At present, it is not clear which mechanism could be responsible for creating these ripples in the first place. On Earth, they are caused by disturbances below in the troposphere, solar radiation, or jet stream sheer. Knowing what could account for them on Mars will likely reveal some interesting things about its atmosphere’s dynamics. At the same time, further research is necessary before scientists can say definitely that gravity waves were observed here.

But in the meantime, these findings are fascinating, and are sure to help advance our knowledge of the Red Planet’s atmosphere and the water cycle on Mars. As ongoing research has shown, Mars still experiences flows of liquid salt water on its surface, and even experiences limited precipitation. And in telling us more about Mars’ present-day meteorology, it could also reveal things about the planet’s watery past.

Further Reading: USRA, Science Magazine

The post Curiosity Captures Gravity Wave Shaped Clouds On Mars appeared first on Universe Today.

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SpaceX Outbids ULA for Military GPS Contract Igniting Fierce Launch Competition

SpaceX Outbids ULA for Military GPS Contract Igniting Fierce Launch Competition

Upgraded SpaceX Falcon 9 blasts off with Thaicom-8 communications satellite on May 27, 2016 from Space Launch Complex 40 at Cape Canaveral Air Force Station, FL. 1st stage booster landed safely at sea minutes later. Credit: Ken Kremer/kenkremer.com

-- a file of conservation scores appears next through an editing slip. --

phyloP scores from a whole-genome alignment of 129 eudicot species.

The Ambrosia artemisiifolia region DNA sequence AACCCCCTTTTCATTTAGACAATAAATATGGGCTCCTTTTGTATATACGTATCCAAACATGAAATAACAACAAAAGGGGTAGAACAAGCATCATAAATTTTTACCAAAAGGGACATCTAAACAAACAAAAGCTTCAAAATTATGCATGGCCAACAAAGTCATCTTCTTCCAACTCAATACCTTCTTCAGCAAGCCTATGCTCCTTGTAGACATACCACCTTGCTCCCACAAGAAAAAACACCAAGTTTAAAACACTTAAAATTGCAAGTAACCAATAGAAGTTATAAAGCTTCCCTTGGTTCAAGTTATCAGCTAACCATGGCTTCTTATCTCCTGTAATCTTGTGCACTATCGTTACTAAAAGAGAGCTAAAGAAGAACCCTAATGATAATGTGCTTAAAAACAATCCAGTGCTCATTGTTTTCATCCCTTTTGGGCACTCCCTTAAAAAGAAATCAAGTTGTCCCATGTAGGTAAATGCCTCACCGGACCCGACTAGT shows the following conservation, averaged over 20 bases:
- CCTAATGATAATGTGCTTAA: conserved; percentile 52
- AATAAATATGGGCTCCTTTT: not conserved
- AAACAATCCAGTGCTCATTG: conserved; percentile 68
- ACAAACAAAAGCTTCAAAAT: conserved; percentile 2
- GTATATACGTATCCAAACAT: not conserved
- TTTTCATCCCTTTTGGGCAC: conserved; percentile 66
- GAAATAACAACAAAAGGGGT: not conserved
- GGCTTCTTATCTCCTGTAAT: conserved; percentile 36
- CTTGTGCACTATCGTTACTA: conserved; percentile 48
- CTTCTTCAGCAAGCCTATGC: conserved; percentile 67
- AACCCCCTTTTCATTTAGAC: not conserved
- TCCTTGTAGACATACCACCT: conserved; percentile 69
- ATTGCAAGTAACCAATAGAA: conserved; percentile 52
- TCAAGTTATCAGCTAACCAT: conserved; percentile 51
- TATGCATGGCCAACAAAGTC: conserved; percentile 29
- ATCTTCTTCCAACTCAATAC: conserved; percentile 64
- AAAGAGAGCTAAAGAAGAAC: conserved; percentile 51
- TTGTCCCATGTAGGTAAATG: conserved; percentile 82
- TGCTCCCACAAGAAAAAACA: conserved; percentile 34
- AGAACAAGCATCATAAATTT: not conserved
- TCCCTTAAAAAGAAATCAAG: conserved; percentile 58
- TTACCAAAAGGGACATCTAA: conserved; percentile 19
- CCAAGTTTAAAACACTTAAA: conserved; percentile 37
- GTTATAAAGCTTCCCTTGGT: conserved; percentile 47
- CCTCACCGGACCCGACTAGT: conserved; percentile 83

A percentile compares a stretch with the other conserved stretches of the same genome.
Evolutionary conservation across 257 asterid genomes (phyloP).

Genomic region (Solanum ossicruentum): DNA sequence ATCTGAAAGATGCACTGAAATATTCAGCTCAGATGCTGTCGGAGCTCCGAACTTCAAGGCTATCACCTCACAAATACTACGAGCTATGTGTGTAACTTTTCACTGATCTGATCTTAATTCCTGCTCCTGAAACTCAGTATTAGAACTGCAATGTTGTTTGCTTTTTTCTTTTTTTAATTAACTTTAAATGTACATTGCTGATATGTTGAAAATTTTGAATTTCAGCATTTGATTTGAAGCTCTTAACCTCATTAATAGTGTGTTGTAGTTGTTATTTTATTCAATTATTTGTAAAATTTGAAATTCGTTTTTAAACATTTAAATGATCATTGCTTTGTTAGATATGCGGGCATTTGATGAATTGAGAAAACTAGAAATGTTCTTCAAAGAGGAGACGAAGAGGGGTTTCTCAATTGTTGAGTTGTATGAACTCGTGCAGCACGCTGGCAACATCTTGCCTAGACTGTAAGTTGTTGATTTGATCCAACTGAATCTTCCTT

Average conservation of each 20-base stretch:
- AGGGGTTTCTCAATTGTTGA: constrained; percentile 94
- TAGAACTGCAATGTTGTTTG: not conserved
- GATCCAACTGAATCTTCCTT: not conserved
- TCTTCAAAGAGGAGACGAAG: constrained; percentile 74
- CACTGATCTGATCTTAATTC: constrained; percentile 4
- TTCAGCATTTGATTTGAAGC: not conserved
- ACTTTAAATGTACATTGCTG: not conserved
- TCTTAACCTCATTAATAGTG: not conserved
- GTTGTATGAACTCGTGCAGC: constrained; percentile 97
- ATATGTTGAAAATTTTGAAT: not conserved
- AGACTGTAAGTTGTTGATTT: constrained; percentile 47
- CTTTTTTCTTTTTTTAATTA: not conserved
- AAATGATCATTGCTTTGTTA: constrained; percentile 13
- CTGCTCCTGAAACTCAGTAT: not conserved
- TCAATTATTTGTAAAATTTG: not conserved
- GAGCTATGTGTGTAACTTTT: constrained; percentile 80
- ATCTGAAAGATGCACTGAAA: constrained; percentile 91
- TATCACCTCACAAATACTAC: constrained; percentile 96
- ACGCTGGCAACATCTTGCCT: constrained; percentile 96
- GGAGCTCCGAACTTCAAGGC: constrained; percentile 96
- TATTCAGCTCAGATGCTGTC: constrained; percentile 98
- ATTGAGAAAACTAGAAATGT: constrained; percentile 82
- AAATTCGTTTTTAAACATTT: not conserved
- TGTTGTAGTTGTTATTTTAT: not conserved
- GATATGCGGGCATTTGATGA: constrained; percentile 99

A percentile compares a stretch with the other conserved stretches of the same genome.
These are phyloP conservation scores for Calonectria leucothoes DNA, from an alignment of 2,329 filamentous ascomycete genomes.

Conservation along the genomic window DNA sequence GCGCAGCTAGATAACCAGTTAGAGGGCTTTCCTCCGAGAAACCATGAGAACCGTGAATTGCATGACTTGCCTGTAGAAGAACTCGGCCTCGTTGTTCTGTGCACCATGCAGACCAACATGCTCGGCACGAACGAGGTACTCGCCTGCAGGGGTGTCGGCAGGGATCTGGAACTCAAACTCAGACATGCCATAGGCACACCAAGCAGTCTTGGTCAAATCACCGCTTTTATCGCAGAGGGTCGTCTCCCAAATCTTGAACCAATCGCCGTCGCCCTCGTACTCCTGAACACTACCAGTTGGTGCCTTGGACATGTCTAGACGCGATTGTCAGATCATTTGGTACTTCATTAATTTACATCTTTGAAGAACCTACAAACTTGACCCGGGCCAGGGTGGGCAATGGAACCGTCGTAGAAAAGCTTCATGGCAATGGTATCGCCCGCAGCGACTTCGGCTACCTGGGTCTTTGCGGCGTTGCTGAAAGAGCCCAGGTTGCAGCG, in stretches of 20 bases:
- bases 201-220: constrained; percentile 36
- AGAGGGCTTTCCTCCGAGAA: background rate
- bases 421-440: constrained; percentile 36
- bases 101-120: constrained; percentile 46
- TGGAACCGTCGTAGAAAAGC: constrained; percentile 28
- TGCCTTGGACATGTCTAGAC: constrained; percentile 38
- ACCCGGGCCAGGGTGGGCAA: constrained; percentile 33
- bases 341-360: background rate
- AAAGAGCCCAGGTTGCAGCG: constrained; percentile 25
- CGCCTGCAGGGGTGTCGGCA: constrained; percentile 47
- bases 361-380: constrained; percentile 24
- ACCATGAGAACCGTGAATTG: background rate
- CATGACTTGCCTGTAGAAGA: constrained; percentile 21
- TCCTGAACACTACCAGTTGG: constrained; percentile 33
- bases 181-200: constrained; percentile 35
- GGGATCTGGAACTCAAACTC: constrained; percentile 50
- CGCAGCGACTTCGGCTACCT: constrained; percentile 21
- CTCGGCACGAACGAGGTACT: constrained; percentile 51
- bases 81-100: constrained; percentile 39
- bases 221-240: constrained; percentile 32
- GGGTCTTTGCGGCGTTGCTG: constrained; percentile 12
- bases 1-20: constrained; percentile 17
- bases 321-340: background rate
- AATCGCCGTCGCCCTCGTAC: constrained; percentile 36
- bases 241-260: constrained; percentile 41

KENNEDY SPACE CENTER, FL – The fierce competition for lucrative launch contracts from the U.S. Air Force just got more even intense with the announcement that SpaceX outbid arch rival United Launch Alliance (ULA) to launch an advanced military Global Positioning System (GPS III) navigation satellite to orbit in approx. 2 years.

The U.S. Air Force has announced that SpaceX has won the national security contract to launch a single next generation GPS III satellite to Earth orbit in the first half of 2019. The contract award is valued at $96.5 million.

“SpaceX is proud to have been selected to support this important National Security Space Mission,” Gwynne Shotwell, President & COO, told Universe Today in a statement in response to the GPS III award.

“Space Exploration Technologies Corp., Hawthorne, California, has been awarded a $96,500,490 firm-fixed-price contract for launch services to deliver a GPS III satellite to its intended orbit,” the Air Force announced in a statement.

There could be as many as 15 Air Force launch contracts awarded this year in competitive bidding between ULA and SpaceX.

The upshot is that ULA’s decade long near monopoly on national security launches has now been broken several times in the past year with SpaceX outbidding ULA based on the price of their newer Falcon family of rockets compared to ULA’s long established Atlas and Delta rocket families.

Last year SpaceX won the competition to launch the first GPS-III satellite on a Falcon 9 rocket in 2018 after ULA decided not to enter a bid.

“We appreciate the confidence that the U.S. Air Force has placed in our company and we look forward to working together towards the successful launch of another GPS-III mission,” Shotwell elaborated to Universe Today.